Background: Studies of animal models and human subjects with cardiomyopathies suggest that cardiac myocyte and ventricular chamber remodeling show distinct phenotypic characteristics that may be dependent on specific signaling pathways. Methods and Results: In this study, we characterize right ventricular (RV) chamber size, end-diastolic thickness, myocardial mass, and ejection fraction (EF) in human subjects with chronic heart failure from primary pulmonary hypertension (PPH; n = 10) and idiopathic dilated cardiomyopathy (IDC; n = 10). Subjects underwent gated cardiac magnetic resonance imaging (MRI), and the RVs were phenotypically classified based on the presence or absence of hypertrophy (increased mass), systolic dysfunction (reduced EF), and degree of wall thickness (concentric v eccentric pattern of hypertrophy). Within this schema, five abnormal phenotypes could be identified. In PPH subjects, in whom the RV is subjected to the uniform insult of chronic pressure overload, four different abnormal phenotypes were identified. Conclusions: These data indicate that distinct structural/functional ventricular chamber phenotypes may be classified by MRI, and that a uniform insult can result in multiple RV phenotypes.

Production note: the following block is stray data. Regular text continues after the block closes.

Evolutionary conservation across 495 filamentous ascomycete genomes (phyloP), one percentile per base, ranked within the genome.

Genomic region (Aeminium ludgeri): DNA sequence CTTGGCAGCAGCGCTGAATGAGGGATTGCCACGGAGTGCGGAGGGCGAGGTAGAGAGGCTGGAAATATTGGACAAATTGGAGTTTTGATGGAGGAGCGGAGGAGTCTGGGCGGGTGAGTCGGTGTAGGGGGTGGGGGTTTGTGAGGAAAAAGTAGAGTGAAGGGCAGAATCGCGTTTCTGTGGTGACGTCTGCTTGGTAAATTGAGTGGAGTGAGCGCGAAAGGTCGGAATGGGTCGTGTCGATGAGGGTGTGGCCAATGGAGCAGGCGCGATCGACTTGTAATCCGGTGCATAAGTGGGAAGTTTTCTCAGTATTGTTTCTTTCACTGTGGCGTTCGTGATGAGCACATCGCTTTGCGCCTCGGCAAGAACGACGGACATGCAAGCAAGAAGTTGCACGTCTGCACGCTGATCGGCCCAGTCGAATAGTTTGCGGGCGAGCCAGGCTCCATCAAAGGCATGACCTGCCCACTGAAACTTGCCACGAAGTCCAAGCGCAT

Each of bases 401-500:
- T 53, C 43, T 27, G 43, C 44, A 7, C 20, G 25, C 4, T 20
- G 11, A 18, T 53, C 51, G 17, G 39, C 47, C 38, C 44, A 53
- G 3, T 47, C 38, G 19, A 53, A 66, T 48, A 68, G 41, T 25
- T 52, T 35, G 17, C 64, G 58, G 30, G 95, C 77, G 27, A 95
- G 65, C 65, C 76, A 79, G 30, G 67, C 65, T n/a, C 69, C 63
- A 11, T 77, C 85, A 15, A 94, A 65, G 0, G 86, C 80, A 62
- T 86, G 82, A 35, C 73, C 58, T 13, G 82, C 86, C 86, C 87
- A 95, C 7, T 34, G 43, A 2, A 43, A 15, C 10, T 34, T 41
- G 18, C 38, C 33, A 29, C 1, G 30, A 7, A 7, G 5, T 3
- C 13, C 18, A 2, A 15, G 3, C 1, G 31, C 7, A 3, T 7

ASJC Scopus subject areas
- Cardiology and Cardiovascular Medicine